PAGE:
It happens to the best of us. A couple gets into a fight over a fundamental issue and, unable to reach an agreement, decides to split up. It would only make sense for such a process to be accompanied by a fair amount of yelling and fighting.

That’s why it is a little bit surprising that the atmosphere of Monday’s dramatic meeting of coalition heads—the one that agreed to hold elections—has been described as pleasant, courteous and even laid-back.

Despite the disagreements between the Likud and ultra-Orthodox parties, the public disputes between Israeli Prime Minister Benjamin Netanyahu and Habayit Hayehudi Party chairman Naftali Bennett and Kulanu Party chief Moshe Kahlon’s very unfavorable view of Netanyahu, this coalition worked and led to a number of achievements. A short while after elections were announced, Netanyahu made it clear it was this very coalition he hoped to see in the next Knesset.

So why are we heading for elections? Well, there are a number of reasons. Kahlon has expressed interest in elections for weeks, but Netanyahu didn’t approve because a certain legal matter had been bothering him in the background and because working with a 61-member coalition, while possible, is very difficult.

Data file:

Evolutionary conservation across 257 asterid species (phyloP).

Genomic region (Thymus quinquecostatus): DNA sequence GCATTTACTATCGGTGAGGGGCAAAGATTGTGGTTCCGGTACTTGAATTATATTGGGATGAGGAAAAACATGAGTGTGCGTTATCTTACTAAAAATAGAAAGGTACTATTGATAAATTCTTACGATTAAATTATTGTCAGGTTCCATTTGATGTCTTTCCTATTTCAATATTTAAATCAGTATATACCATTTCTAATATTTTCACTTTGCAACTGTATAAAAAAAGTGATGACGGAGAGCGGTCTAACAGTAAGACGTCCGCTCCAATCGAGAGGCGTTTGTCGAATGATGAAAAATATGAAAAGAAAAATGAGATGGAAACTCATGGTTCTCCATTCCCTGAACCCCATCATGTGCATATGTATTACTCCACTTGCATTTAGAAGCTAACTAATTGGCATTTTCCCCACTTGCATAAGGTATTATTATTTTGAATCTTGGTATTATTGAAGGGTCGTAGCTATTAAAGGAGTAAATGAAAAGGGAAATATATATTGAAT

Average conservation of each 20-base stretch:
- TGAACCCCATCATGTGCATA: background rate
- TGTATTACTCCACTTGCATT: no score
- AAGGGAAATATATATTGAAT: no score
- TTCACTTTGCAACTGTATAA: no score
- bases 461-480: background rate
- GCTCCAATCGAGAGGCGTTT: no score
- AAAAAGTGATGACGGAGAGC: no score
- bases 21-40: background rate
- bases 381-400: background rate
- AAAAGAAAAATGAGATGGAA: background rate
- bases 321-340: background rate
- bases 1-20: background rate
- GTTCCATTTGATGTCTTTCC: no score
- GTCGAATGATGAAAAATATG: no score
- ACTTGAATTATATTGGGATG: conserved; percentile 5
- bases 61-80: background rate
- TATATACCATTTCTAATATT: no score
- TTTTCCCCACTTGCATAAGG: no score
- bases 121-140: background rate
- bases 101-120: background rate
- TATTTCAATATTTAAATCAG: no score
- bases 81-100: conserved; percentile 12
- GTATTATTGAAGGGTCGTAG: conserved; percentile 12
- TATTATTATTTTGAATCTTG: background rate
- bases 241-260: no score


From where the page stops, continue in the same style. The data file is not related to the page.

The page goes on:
We are not, however, holding elections as a result of the haredi draft law,  the very law for which the faction heads convened and decided to call elections in the first place. The draft law could have been passed. Previous coalition governments have found creative solutions to dozens of issues that were no less complex than this. But there must be an official reason, and that is why, this time, the haredim turned out to be nothing more than an excuse.

In keeping with the typical lighting speed of the Israeli news cycle, the media reported on the news Israel would hold elections in April for a few hours before quickly moving on to what the next coalition government might look like. Netanyahu has said this current coalition is the one he would like to see in the next Knesset.

Yisrael Beytenu Party chief Avigdor Lieberman has set conditions for him to join the next government, including that the haredi draft law stand. Kulanu Party chief Moshe Kahlon has reiterated his position as to whether, once indicted, a prime minister can serve in that role.

Although it has become something of a cliché in recent years, there is one more thing worth noting: It’s going to be a very ugly election cycle, full of generalizations, mudslinging and distasteful viral videos. Consider yourselves warned.

Yehuda Shlezinger writes for Israel Hayom.